Instruction will focus on the clinical applications of the biomedical sciences, therapeutic modalities, and clinical sciences, in addition to the development of effective communication and leadership skills. Medical technology, genomics, and bioinformatics are explored as students learn to navigate emerging healthcare trends.

The curriculum places a strong emphasis on naturopathic philosophy, relationship-centered care, determinants of health, cultural awareness, and evidence-informed practice. These threads are deeply woven into the program, which is structured as three articulated tracks: didactics, practitioner development, and clinical education.

Our high-touch, student-centered approach affords students flexibility and presents a coherent model for learning and synthesizing the complexities and nuances of naturopathic medicine. Courses have been thoughtfully integrated and clustered to enhance and streamline learning. The curriculum will be delivered in a spiral model, utilizing best practices in medical education, incorporating elements of contemplative education, and implementing digitally-enhanced tools and strategies to engage students and accommodate diverse learning styles. Learning modules will primarily be online, with face-to-face time reserved for discussion of difficult concepts, team- and case-based learning, and other experiential activities.

Two course series anchor the curriculum and serve as touchstones for students during the program to continually reinforce the key threads woven throughout the curriculum – naturopathic philosophy, relationship-centered care, determinants of health, cultural awareness, and evidence-informed practice. These courses, along with clinical education, also facilitate and guide all aspects of practitioner development and the transformative process of becoming a healer.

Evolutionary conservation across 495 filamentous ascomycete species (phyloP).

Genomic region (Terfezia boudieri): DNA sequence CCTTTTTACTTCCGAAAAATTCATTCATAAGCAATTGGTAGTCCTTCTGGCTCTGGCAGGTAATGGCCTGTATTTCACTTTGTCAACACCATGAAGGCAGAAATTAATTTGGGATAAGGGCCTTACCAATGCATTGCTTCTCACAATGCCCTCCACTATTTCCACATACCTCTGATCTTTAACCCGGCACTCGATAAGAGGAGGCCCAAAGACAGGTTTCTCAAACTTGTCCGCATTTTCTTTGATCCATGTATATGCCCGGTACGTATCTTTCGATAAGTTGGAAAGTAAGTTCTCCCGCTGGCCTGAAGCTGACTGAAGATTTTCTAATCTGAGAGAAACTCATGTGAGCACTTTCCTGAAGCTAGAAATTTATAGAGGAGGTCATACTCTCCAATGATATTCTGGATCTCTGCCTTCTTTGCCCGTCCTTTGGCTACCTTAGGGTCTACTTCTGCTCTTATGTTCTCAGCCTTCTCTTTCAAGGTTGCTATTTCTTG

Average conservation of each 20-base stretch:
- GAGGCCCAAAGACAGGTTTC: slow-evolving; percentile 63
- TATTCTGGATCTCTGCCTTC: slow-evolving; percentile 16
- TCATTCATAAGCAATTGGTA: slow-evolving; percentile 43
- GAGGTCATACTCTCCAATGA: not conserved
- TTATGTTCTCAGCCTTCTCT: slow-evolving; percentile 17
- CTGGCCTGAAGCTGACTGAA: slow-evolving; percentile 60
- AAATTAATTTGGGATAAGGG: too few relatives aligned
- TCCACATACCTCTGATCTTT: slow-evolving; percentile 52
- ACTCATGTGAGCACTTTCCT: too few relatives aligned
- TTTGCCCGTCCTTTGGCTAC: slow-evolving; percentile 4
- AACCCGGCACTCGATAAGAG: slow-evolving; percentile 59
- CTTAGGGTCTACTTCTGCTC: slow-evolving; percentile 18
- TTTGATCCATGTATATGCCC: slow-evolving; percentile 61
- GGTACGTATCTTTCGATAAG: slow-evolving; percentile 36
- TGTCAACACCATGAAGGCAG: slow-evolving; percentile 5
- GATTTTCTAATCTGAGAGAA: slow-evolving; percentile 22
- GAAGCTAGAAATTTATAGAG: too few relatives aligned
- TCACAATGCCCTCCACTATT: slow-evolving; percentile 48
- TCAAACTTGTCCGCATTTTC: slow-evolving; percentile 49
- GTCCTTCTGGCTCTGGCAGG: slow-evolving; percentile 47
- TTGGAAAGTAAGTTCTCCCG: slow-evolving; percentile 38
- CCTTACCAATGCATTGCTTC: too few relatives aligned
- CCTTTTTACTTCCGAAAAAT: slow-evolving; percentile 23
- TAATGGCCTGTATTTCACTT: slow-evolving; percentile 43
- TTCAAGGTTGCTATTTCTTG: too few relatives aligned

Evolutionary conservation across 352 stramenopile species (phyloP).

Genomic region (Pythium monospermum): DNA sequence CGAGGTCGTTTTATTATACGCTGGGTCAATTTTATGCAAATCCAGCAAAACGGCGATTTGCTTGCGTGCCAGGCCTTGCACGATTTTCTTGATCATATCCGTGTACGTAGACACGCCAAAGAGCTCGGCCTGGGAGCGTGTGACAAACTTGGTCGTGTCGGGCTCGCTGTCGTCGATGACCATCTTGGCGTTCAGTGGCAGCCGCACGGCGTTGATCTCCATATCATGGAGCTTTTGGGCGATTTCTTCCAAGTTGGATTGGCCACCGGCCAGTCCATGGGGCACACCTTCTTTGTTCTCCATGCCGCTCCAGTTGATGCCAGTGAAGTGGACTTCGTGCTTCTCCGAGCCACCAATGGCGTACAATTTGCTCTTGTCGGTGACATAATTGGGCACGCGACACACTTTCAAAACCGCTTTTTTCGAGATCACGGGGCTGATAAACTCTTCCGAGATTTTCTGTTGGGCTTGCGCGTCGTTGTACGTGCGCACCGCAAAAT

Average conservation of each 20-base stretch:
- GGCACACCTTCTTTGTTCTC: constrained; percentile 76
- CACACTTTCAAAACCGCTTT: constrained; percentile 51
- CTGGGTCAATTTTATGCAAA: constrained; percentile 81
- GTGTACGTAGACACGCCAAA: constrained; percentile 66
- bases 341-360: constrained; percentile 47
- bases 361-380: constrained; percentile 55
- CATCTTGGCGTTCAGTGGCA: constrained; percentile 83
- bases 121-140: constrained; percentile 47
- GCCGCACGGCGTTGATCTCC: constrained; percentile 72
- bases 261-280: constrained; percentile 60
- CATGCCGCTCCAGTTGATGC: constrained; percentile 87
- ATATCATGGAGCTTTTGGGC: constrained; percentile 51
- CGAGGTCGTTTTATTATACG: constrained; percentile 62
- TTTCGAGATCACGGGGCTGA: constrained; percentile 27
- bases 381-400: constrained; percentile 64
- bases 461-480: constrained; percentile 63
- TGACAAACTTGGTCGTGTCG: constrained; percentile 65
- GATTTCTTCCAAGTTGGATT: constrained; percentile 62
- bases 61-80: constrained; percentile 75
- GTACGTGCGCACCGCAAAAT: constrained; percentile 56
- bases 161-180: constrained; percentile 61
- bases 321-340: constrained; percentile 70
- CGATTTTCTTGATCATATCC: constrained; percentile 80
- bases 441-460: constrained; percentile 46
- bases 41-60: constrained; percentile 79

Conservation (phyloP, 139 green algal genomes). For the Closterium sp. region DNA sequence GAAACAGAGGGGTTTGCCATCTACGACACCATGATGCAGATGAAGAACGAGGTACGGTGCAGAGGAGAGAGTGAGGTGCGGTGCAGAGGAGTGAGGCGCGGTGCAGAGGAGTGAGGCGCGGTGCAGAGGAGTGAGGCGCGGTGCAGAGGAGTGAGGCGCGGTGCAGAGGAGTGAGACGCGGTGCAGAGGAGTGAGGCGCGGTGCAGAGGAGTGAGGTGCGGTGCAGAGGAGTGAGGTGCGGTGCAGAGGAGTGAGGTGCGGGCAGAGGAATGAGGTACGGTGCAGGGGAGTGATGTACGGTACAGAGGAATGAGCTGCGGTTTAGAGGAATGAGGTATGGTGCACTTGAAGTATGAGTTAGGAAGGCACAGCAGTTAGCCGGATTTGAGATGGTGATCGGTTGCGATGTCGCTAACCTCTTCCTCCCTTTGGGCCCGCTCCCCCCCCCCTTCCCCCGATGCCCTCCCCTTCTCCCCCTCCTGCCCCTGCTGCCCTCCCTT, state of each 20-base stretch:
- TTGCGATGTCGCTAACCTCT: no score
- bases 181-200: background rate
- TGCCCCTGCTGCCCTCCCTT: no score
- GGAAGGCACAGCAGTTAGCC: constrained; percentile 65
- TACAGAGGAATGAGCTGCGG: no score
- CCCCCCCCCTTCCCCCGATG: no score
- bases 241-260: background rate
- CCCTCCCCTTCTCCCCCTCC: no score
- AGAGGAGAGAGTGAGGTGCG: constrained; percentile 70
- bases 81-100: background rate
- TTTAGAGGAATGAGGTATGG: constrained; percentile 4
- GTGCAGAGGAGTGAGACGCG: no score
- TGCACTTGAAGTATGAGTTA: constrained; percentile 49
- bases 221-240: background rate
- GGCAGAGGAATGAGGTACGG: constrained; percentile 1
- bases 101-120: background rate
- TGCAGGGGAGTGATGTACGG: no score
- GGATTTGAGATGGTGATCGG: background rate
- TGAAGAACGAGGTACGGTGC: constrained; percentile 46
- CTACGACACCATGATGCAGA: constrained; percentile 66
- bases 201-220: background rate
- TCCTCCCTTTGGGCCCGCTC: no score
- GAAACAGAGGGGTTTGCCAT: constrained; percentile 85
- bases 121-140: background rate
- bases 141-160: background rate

• Clinical Investigations and Applications (CIA) accompanies the biomedical and clinical sciences through year three. In CIA, students synthesize biomedical, clinical, and philosophical concepts gained from coursework into case-based learning and other experiential activities while becoming adept at constructing clinical questions, analyzing relevant evidence, reflecting on biases, and communicating and applying conclusions to enhance the informed practice of naturopathic medicine. Students learn to approach patient care through an equity lens by increasing awareness of personal, sociopolitical, and institutional biases and their impact on patient health and well-being.
  • Practitioner’s Journey prepares students for practice through the development of the personal, professional, technical, and clinical skills, behaviors, and attitudes associated with becoming a compassionate and competent naturopathic doctor. Throughout the series, students explore the various facets of practitioner development, communication, cultural awareness, relationship-centered care, interprofessional collaboration, and all aspects of the clinical encounter. Students develop self-awareness and meaningful self-care practices. They learn to be a healing presence in their interactions with others, establish and maintain a therapeutic alliance, and reinforce the self-care practices and work-life balance that prevent stress and burnout. In years three and four, grand rounds are incorporated into this series, in addition to small group discussions of patient cases and the student practitioner’s personal experience.

Clinical education begins in trimester one and is carefully curated to guide students through all facets of the patient encounter and prepare them for clinical practice. Through trimester five, the emphasis is on community medicine, population health and group visits through the lens of determinants of health and health disparities; and patient engagement, education, and empowerment through the exploration of doctor as teacher. Partnerships with off-site clinics provide students with a solid foundation in community health. In trimesters six through eleven, students take on increasing responsibilities in patient care, become adept at managing data (i.e., bioinformatics), conduct their own patient outcomes assessment, and develop the skills necessary for informed practice.